abrdn's Yeo and Kwik: Will the dragon soar in 2024 for China?

'Cause to be optimistic'

clock • 4 min read
(L-R) Elizabeth Kwik, investment director and Nicholas Yeo, head of Asian equities, abrdn

(L-R) Elizabeth Kwik, investment director and Nicholas Yeo, head of Asian equities, abrdn

The dragon is one of the most auspicious symbols among the twelve animals in the Chinese zodiac calendar, embodying strength, wisdom, luck, and prosperity.

Investors in the region must be hoping that the good fortunes associated with the dragon will translate into better returns in the Chinese equity market after a poor 2023.

Chinese equities took a hard beating last year. Foreign investors pulled capital to search for better returns outside the country, while domestic investors, who account for 90% of the market, chased short-term returns via ‘hot themes' that were in vogue - specifically around artificial intelligence and state-owned enterprise reforms.

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While there are some genuine reasons for concern, such as the untenable debt levels among many real estate developers, a disconnect has emerged between market sentiment.

This is indicated by current valuation levels and headlines in the press versus what we are seeing on the ground.  

Many Chinese companies are trading at historically low valuations, making China one of the cheapest major stock markets in the world. However, recent activity data suggests that the beleaguered economy has found a firmer footing.

Indeed, both consumption and manufacturing are showing signs of improvement towards the end of last year.

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Of course, cheap valuation alone is not enough to mount a sustainable recovery in the stock market.

Earnings growth is also critical. This is where the disconnect is apparent - between a company's fundamentals and its share price.

The last three years have presented Chinese companies with incredible challenges: weak demand, operational issues, and widespread uncertainties.

Despite this, many high-quality names have delivered resilient earnings. We still expect high single-digit earnings growth for the overall market this year as the benefits of monetary and fiscal stimulus take hold.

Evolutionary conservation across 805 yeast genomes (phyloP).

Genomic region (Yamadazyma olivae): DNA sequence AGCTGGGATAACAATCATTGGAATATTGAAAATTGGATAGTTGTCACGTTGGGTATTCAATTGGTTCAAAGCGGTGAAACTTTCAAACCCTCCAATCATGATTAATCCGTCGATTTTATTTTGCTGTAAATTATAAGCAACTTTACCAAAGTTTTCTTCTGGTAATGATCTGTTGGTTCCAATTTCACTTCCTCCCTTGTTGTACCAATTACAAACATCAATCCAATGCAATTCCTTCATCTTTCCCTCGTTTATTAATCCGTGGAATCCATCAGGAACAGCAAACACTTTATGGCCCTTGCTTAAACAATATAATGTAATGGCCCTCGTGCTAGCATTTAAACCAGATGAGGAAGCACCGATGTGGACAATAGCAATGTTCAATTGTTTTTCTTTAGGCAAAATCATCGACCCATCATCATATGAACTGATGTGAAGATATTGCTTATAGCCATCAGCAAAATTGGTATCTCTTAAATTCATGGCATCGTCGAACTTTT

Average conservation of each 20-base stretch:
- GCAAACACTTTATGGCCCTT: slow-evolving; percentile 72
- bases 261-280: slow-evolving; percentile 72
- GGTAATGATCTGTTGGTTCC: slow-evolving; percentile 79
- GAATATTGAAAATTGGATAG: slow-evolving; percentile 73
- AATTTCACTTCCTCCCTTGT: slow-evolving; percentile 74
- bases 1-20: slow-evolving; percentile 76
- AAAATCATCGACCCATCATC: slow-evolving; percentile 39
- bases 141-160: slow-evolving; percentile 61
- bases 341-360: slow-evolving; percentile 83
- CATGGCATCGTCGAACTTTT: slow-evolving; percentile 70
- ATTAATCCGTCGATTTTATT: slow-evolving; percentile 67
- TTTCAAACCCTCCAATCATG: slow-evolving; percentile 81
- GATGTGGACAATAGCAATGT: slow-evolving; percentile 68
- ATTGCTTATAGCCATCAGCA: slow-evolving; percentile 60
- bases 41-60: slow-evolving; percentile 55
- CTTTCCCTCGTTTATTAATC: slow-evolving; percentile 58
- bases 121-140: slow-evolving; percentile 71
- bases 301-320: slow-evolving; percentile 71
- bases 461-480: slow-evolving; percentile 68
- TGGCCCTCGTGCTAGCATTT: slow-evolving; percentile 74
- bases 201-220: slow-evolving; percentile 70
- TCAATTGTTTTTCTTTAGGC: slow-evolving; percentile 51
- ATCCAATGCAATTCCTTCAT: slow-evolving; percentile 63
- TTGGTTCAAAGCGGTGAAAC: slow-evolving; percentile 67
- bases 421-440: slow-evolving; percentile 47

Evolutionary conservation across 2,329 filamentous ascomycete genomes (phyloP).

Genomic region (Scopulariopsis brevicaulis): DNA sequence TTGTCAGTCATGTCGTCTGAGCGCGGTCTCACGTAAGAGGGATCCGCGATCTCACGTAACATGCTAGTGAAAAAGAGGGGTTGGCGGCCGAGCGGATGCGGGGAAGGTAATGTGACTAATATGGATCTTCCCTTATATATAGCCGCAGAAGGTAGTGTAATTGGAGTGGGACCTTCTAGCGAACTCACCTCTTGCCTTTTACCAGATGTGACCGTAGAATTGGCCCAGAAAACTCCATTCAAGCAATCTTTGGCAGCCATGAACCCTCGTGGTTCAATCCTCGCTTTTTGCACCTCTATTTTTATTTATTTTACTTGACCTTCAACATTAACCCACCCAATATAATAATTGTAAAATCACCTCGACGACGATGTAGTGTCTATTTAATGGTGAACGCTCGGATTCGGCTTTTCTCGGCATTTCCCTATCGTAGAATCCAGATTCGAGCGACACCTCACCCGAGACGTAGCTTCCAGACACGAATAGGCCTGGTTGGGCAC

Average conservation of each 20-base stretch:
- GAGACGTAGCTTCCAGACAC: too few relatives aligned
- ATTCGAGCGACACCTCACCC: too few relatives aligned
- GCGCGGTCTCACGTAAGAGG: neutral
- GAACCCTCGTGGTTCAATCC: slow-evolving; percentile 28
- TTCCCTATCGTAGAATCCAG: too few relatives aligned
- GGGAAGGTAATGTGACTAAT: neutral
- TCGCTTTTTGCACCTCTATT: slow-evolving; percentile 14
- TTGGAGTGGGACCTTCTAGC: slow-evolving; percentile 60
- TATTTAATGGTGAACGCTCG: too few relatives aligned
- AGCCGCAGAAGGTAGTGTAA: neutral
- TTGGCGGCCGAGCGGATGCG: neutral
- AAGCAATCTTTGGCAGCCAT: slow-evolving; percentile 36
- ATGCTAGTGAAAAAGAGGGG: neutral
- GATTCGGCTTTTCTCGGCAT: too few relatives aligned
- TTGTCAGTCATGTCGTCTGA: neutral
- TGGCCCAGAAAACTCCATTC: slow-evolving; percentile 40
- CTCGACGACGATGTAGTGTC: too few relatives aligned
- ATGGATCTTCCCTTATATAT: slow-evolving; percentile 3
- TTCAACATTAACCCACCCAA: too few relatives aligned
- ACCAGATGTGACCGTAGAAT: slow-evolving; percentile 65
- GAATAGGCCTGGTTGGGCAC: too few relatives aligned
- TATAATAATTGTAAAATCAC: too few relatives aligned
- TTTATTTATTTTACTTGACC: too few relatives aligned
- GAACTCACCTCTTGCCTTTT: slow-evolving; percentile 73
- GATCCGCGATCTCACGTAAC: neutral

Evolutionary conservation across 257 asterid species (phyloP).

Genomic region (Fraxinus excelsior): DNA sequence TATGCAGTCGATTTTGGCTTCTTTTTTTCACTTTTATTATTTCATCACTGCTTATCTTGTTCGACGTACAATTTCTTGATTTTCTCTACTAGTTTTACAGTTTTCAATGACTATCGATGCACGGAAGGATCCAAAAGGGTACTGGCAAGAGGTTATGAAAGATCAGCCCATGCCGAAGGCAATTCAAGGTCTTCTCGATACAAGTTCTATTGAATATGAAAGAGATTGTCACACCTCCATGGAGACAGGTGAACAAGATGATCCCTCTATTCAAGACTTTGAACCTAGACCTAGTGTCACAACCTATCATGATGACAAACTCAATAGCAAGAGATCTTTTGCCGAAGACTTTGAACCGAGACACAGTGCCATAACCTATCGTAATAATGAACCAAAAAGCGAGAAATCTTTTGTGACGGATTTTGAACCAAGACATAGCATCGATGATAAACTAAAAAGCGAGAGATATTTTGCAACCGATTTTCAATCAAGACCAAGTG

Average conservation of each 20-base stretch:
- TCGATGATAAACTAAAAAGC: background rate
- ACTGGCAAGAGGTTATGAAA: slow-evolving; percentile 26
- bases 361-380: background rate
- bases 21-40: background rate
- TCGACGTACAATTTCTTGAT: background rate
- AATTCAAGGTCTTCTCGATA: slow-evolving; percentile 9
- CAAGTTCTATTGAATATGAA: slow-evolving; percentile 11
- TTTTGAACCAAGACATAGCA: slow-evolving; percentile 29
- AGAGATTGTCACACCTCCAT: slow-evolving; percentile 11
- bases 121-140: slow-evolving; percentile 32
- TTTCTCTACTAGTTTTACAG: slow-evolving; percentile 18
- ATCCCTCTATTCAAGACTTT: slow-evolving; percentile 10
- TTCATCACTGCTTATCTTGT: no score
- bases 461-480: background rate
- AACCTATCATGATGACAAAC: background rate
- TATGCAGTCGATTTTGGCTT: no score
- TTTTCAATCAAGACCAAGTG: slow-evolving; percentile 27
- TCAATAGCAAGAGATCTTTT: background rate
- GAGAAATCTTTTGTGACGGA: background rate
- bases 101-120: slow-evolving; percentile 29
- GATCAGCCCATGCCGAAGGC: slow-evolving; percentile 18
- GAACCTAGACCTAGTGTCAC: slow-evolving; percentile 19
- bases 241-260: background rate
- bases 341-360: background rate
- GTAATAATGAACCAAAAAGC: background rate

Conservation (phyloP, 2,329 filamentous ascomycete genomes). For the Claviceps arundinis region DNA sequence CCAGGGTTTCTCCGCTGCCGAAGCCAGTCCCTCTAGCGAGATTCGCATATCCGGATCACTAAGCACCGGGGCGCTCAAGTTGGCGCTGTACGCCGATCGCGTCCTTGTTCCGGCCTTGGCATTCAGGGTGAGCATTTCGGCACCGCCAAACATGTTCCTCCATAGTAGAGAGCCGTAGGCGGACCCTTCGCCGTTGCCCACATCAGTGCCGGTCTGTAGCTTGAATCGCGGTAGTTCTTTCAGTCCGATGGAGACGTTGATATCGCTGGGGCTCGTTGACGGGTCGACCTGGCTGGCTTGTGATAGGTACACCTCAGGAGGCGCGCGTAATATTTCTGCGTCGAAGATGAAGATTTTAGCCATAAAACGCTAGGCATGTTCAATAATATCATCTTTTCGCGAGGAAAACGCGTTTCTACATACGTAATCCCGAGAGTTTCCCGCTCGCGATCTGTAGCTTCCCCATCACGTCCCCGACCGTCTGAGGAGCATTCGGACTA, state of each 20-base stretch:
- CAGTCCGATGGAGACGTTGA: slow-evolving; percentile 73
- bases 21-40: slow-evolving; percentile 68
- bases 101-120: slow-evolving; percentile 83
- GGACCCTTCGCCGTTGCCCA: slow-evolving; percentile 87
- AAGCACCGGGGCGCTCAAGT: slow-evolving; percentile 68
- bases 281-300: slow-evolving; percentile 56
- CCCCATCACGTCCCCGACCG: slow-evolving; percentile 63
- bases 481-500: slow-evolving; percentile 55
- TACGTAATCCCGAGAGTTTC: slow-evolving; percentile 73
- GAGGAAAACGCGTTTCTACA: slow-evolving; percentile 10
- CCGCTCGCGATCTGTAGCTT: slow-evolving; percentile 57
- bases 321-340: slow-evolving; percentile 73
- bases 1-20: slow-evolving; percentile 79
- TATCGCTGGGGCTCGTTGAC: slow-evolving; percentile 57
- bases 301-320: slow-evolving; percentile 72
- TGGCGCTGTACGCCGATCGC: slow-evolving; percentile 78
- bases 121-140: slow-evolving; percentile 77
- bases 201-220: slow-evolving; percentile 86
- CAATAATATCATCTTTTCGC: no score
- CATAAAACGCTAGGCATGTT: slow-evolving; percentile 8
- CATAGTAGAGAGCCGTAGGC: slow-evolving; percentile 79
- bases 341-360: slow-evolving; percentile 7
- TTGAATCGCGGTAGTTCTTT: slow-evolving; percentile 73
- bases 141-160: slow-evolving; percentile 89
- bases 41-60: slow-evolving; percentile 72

So far, consumers have set the pace for recovery and any changes to this will be influenced by how their income and employment prospects measure up in 2024.

What happened to China in 2023?

There is an inventory re-stocking cycle underway, albeit with a few expected bumps, which could push companies to hire more people or offer better compensation to existing employees.

Retail sales have also increased month on month while the high savings rate is showing signs of returning to pre-Covid levels as a semblance of normalcy has been restored.

The market is estimating consumption spending to pick up this year.

The central government has been reluctant to use large, direct fiscal stimulus to spur consumption for several reasons including the need to maintain a stable renminbi in the face of a strong US dollar and to avoid creating bubbles in the economy.

That said, the government has implemented over 70 smaller scale, but crucial measures whose cumulative effects should not be overlooked.

If needed, the central government still has the leg room to add additional fiscal stimulus.

We expect ongoing or increasing support to restore confidence and support activity as the Chinese economy completes a rebalancing towards consumption and value-added manufacturing.

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For confidence in the broader economy to return in a sustainable manner, stabilisation of the property market is vital, and this is where we anticipate the biggest challenges facing the authorities.

Rising house prices will give consumers the confidence to spend more of the record-high savings they have accumulated during Covid.

But measures such as easier mortgage access are still working their way through the sector.

A major urban renewal plan has been launched, similar to the redevelopment of shanty towns in 2016 and 2017, whereby the government plans to give homeowners compensation to leave their homes for renovation.  

Other significant policy steps were only taken in December - such as the lowering of down payment ratios in Tier 1 cities.

So far, these measures have had marginal impact on the sector, but with time, we expect to see a turnaround come through as there remains vast pent-up demand for houses, particularly in the bigger cities.

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Overall, we remain optimistic that Chinese consumers will eventually start spending their savings - through consumption and by investing again in the markets.

China's growing middle-class consumers continue to trade up in areas including cosmetics, travel, food, and beverage. Growing integration amid the widespread adoption of technology bring opportunities for plays in e-commerce, cybersecurity, and data centres supporting cloud services.

Policymakers globally are committing to a greener and lower carbon world, and China is in the driver's seat as investments in renewable energy, batteries, electric vehicles, related infrastructure, and environment management all have a bright future.

Growing baby boomers are driving demand for healthcare products and services.

Structural growth for consumer finance and increasing asset allocation to capital markets amidst declining property sector also offers opportunities.

For bottom-up stock-pickers, these are important themes giving us cause to be optimistic.

Nicholas Yeo, head of Asian equities, abrdn & Elizabeth Kwik, investment director, abrdn

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